Courtland Avenue's holdout The legend remains: Elbert R. "Al" Harden, who has lived in Towson since 1969, has witnessed the gradual destruction of his neighborhood.

November 07, 1995|By Larry Carson | Larry Carson,SUN STAFF

Sitting on the porch of a vintage Towson bungalow, sipping beer and resting his bum leg, 69-year-old Elbert R. "Al" Harden watches Baltimore County crews transform six more houses into a parking lot.

So goes the neighborhood, but it doesn't seem to bother Mr. Harden -- the last resident of Courtland Avenue, in a part of central Towson that was built about the time of World War I but now is taken over by county government, business and professional offices.

A half block to the north are two county parking garages. Across the street where houses gave way to the gravel parking lot, a new Towson police station will rise in a few years.

Mr. Harden, who has lived here since 1969, said the gradual destruction of old residential Towson, south of the county courthouse, doesn't bother him. He said he is not upset about his solitary status.

"I already bought a grave," he says matter-of-factly. "Got my funeral all paid for. I know I'm going."

Mr. Harden, who can hardly walk because of a construction injury, is outspoken, clever, observant and mostly independent, and seemingly content with his meager lot. He is a character out of Towson's agrarian past, a big, tanned, gray-haired former farm worker and carpenter with a faded tattoo of a dancing woman on one arm and an ever-present 16-ounce beer in one hand.

Despite his isolation and sometimes prickly temper, he has a devoted circle of friends who stick by him, bringing cooked meals, calling on birthdays, helping him shop and get medical treatment.

H. Francies LeBrun, an insurance and real estate broker who owns several of the remaining old buildings, is Mr. Harden's landlord, providing him a cramped basement workshop-apartment rent-free and a small weekly salary for occasional chores and watching Mr. LeBrun's properties.

Mr. LeBrun acknowledged that Mr. Harden can be troublesome to tenants he dislikes.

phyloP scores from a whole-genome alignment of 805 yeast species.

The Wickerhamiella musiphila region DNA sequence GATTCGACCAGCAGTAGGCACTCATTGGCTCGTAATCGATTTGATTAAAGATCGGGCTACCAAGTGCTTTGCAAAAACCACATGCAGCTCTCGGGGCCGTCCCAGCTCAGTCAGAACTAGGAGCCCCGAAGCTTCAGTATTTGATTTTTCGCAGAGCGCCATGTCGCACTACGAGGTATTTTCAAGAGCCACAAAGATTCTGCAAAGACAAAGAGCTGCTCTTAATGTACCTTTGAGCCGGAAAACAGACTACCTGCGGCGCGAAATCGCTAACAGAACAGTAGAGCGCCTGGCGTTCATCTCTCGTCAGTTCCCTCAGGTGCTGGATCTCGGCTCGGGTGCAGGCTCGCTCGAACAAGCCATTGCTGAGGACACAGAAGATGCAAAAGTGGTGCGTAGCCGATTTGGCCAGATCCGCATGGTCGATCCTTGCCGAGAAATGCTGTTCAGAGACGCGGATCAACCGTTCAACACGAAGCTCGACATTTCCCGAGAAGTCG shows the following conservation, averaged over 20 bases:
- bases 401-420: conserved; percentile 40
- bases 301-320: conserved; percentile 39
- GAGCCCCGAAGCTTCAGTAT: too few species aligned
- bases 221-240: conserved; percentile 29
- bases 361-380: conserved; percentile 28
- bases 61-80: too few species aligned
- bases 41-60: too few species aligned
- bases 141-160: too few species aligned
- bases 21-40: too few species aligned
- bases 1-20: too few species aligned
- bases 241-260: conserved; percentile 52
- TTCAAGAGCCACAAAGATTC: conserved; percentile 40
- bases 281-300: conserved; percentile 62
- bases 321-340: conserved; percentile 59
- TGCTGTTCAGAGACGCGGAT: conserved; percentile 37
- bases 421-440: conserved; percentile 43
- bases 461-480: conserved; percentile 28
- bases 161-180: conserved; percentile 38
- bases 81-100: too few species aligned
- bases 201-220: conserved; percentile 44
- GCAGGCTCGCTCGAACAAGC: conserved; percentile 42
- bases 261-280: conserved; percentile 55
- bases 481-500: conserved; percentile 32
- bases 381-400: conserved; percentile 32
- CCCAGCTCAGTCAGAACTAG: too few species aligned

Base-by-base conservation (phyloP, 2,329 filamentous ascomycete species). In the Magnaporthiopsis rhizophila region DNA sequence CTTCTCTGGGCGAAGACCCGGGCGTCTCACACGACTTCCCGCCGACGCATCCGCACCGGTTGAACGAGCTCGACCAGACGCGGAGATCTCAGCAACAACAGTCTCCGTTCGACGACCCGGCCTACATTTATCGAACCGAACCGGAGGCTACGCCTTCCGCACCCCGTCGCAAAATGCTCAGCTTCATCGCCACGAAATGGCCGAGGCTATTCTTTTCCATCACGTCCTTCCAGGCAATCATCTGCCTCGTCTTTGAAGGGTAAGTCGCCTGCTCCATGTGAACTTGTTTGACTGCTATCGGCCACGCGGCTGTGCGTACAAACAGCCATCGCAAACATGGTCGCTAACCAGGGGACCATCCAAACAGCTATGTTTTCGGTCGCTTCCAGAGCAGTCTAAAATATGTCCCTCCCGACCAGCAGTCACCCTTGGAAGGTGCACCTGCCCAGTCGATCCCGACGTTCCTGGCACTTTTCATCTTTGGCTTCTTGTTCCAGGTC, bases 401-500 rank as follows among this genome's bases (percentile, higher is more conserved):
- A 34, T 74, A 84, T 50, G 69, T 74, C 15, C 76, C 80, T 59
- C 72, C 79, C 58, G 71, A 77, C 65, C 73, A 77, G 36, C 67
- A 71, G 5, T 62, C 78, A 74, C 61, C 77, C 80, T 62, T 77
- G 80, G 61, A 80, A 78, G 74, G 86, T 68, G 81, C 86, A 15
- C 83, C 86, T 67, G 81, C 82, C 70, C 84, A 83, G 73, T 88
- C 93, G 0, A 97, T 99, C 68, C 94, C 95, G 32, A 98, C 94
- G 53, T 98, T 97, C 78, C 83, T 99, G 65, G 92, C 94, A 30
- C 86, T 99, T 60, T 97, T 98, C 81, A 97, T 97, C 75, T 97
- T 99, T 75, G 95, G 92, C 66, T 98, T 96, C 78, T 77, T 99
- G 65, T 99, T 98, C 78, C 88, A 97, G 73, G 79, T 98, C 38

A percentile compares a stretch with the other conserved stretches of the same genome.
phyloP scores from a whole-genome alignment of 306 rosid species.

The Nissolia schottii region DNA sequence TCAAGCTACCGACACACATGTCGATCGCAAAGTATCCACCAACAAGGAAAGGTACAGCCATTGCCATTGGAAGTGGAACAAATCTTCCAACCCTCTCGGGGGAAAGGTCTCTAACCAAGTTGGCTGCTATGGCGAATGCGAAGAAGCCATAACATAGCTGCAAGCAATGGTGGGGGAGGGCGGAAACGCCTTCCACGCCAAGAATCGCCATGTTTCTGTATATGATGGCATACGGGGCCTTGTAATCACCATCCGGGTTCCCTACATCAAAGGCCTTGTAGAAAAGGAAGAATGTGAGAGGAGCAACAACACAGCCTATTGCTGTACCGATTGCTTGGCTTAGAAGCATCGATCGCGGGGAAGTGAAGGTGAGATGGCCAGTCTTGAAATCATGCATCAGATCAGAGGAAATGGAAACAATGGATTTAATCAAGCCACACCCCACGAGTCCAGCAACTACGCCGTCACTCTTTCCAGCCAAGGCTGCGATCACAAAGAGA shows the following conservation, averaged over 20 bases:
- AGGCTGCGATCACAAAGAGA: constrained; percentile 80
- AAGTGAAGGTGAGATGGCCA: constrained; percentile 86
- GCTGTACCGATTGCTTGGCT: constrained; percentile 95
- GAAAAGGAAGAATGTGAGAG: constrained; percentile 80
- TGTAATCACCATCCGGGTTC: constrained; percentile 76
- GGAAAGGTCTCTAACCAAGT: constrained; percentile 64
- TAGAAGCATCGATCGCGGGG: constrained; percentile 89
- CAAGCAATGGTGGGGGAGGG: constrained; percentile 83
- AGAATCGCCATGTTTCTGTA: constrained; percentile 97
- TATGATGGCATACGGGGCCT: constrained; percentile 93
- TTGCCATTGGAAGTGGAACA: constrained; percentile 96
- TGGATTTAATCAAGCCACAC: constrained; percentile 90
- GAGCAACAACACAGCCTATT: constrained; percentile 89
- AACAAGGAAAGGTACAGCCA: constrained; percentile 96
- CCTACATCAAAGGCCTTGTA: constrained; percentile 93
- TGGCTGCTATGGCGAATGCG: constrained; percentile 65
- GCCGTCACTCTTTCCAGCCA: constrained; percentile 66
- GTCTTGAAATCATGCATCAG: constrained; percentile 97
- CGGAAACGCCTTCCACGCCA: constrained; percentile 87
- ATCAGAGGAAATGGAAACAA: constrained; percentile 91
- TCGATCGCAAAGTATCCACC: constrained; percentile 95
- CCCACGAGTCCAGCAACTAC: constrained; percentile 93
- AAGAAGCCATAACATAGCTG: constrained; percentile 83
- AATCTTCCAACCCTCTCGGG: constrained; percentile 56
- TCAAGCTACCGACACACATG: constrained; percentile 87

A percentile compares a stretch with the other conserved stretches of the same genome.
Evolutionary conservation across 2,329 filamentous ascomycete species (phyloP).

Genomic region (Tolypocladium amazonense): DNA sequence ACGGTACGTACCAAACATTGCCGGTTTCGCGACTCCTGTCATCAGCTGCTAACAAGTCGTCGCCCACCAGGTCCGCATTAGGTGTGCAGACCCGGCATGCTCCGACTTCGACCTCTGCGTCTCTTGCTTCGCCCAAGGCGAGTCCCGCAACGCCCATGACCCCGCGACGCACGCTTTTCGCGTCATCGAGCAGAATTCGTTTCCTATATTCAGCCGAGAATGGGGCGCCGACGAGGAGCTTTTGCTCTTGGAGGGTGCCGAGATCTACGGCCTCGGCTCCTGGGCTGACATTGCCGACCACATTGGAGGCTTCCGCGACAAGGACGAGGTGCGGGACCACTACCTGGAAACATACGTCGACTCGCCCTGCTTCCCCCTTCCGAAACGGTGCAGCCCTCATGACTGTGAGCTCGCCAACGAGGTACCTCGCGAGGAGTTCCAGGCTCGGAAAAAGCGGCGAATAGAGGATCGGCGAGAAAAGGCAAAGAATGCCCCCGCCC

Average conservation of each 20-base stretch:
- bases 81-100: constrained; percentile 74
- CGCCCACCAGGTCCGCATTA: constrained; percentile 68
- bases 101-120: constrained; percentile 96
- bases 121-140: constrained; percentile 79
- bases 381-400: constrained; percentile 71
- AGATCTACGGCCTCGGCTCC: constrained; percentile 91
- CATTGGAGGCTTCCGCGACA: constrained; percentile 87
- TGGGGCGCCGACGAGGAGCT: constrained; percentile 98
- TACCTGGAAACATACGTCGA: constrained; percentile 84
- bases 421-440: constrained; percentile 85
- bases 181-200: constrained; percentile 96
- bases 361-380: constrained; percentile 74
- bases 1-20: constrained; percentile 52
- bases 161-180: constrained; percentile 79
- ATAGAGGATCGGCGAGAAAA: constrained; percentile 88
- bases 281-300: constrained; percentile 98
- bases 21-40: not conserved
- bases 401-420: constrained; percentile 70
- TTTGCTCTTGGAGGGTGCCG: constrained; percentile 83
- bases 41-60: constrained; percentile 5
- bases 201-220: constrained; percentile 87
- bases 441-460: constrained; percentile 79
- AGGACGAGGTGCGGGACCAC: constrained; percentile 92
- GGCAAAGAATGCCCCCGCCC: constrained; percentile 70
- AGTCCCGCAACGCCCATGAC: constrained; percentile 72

Once, when a business tenant declared he was moving if Al didn't, Mr. LeBrun made his feelings clear: "I'm not throwing him out. We just try to live with him."

A farm boy raised in mountainous southwestern Virginia during the Depression, Mr. Harden came to Maryland during World War II for naval recruit training at Bainbridge and returned after his discharge in 1945 -- a medical discharge, he says, "because I couldn't read or write."

It is too late to learn now, Mr. Harden says, but "I can count, though."

Despite living in the midst of county government, he takes no advantage of programs and services for the elderly, illiterate or the infirm -- although he gets a $437 monthly Social Security check and receives medical care from the Veterans Administration.

He goes a block north most days to get a hot dog from a street vendor, and buys used clothes from a nearby church.

Mr. LeBrun says that in his prime, Mr. Harden was strong as an ox and sometimes just as stubborn -- but he is also resourceful, and appreciative of the help. Mr. Harden bought an electric cart and built a wooden ramp to get it outside.

Everybody who knows him seems to smile at the mention of Al's name. He is a character, they all agree, and the stories are legion.

There was the time Al Harden supposedly caught a fleeing county jail prisoner in a headlock until sheriff's deputies arrived. He got a framed certificate for that from the late Sheriff Charles H. Hickey Jr.

Then there was the time years ago when he went to meet friends for a deer hunt in Cockeysville -- by bus. The driver was taken aback at the sight of his early morning, shotgun-toting passenger.

Lisa Keir, an aide to Towson's County Councilman Douglas B. Riley, said she was upset to hear that Mr. Harden was drinking beer again. It isn't good for his bad leg, she said. But Mr. Harden says, "I got to take something to calm my nerves."

Hanlon Murphy, another friend, said Al doesn't take proper care of himself and that his prickly personality, while entertaining, tends to keep people at arm's length.

When Mr. Harden dislikes someone, the message can be pretty clear.

Mr. Harden said he hasn't talked to a brother in Cockeysville for 16 years because of a decades-old family dispute. He has been married three times, he said -- the last wife leaving in 1954 and returning to rural Virginia.

Mr. LeBrun credits Mr. Harden with keeping intruders -- human and animal -- out of the buildings. He traps pesky squirrels, and has them taken to rural areas, to prevent rodent damage to the old houses.

At night, Mr. Harden watches country music and dancing on cable television, and listens for the nearby Towson police precinct shift changes -- marked by a loud, brief blast of sirens.

"I try to live a good life," he says. "It's good enough for me."

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